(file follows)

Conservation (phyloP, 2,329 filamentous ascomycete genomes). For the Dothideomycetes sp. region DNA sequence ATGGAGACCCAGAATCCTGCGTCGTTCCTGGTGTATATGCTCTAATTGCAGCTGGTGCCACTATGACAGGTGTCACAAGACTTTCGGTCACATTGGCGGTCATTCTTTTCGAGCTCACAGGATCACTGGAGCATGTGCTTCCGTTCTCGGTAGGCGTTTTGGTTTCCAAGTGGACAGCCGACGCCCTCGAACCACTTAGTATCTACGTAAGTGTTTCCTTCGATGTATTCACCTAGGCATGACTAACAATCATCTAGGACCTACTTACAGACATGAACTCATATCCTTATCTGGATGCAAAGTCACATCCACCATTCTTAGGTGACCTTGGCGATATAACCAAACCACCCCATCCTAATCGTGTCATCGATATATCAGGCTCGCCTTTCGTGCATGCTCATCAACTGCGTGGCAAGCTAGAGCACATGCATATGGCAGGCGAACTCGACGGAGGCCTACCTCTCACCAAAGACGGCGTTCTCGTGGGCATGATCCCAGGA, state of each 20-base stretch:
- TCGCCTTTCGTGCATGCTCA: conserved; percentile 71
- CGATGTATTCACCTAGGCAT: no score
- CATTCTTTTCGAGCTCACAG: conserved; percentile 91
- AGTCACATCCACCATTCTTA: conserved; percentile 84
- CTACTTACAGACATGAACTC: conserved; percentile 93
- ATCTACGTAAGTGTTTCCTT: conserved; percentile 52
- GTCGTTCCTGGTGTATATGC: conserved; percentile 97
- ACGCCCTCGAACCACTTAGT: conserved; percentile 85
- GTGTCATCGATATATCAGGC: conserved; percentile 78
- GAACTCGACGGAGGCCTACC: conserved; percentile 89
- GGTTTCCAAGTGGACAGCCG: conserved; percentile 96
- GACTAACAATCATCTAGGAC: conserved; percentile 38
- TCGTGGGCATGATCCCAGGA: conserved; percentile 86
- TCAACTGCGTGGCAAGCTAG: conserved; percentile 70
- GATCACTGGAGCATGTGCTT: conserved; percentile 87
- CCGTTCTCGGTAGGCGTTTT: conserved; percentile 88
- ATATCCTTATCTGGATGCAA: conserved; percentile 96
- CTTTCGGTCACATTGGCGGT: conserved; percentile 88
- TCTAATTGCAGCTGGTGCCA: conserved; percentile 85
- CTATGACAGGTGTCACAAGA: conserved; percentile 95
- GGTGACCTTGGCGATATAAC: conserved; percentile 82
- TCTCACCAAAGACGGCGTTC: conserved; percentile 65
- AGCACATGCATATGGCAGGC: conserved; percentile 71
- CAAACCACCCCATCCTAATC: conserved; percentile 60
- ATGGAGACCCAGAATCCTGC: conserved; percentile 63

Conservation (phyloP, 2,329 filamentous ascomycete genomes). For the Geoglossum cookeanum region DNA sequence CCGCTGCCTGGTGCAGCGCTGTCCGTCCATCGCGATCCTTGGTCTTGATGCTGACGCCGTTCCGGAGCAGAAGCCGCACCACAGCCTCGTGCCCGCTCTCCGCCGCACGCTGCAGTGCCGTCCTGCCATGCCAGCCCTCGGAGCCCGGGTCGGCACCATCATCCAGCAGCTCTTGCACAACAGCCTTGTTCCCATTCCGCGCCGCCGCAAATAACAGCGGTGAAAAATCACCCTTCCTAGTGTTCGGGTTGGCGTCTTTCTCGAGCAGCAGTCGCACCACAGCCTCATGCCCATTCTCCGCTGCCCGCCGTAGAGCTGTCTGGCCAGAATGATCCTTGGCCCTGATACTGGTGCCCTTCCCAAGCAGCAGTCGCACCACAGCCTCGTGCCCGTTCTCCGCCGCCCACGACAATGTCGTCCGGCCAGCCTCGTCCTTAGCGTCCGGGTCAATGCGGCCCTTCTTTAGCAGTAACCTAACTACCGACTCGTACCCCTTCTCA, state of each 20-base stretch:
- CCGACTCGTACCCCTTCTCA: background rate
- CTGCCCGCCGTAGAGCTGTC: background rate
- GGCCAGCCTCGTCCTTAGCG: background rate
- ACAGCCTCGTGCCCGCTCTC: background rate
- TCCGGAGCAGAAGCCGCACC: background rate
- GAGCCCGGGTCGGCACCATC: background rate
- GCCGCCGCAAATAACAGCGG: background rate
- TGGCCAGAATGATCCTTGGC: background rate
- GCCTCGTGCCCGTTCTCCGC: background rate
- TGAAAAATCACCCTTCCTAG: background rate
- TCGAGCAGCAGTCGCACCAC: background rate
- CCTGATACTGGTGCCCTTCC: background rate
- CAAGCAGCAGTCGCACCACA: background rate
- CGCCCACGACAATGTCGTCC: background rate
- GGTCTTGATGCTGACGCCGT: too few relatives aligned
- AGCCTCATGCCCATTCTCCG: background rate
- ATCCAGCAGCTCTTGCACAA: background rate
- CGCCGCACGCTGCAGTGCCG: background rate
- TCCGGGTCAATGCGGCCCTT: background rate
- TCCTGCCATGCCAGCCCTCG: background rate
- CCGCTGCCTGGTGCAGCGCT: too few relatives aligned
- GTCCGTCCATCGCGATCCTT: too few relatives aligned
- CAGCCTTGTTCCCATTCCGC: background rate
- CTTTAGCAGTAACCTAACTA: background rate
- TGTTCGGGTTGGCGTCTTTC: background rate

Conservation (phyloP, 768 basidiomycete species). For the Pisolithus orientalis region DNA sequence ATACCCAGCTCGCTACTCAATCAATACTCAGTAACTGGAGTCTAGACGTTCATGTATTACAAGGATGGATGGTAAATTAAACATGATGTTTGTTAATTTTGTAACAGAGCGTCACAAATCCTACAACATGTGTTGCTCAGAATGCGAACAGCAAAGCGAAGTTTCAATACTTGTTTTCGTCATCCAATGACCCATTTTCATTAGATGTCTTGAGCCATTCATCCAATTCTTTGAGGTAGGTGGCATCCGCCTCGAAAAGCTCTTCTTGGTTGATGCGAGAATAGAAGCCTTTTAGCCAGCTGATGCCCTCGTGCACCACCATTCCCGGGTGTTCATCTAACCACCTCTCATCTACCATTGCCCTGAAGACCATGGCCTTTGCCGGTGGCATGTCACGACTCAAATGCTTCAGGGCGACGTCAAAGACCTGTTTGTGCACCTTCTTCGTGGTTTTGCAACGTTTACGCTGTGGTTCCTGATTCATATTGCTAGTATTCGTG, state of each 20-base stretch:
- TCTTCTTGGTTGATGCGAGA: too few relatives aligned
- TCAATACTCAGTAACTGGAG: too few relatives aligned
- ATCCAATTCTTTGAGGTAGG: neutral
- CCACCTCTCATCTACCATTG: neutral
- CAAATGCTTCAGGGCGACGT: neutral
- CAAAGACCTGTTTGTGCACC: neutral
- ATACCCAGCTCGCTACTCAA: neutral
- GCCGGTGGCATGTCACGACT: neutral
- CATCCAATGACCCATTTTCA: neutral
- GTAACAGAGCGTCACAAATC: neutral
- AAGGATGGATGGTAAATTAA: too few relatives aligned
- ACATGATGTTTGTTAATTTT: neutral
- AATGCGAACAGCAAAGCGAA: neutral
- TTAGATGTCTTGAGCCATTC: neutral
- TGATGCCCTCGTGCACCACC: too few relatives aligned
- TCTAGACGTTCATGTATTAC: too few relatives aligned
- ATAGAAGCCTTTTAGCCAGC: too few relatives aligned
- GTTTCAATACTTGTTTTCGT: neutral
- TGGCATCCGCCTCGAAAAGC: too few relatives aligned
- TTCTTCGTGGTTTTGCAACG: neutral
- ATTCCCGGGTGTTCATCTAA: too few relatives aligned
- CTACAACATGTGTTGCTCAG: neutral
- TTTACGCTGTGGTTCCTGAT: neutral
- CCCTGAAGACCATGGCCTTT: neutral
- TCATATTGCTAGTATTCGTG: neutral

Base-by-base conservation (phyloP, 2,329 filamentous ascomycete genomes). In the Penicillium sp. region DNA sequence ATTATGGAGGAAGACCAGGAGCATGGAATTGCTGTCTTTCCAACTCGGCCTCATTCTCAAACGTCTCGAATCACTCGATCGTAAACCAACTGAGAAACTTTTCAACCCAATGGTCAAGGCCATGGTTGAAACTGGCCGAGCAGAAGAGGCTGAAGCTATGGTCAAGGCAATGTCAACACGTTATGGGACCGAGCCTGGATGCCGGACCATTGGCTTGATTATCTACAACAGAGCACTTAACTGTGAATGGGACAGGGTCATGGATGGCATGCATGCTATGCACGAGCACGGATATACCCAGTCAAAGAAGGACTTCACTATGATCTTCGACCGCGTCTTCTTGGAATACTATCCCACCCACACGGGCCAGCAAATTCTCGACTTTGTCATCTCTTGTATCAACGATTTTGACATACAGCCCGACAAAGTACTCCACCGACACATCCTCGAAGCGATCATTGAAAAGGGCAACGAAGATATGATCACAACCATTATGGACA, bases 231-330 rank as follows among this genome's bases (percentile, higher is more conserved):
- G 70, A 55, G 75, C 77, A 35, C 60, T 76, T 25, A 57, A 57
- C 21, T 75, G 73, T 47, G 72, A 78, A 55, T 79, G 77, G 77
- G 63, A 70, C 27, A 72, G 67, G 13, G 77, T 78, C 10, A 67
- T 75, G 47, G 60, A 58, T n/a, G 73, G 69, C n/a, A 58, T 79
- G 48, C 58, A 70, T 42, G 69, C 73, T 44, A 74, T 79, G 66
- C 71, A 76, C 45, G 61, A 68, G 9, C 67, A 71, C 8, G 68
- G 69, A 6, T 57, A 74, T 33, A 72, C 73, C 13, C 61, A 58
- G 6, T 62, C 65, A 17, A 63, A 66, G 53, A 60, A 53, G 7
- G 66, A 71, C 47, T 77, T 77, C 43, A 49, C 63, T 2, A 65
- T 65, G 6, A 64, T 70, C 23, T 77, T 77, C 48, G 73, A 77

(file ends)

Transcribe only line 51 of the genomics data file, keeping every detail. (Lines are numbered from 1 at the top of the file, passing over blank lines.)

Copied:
- CTTTAGCAGTAACCTAACTA: background rate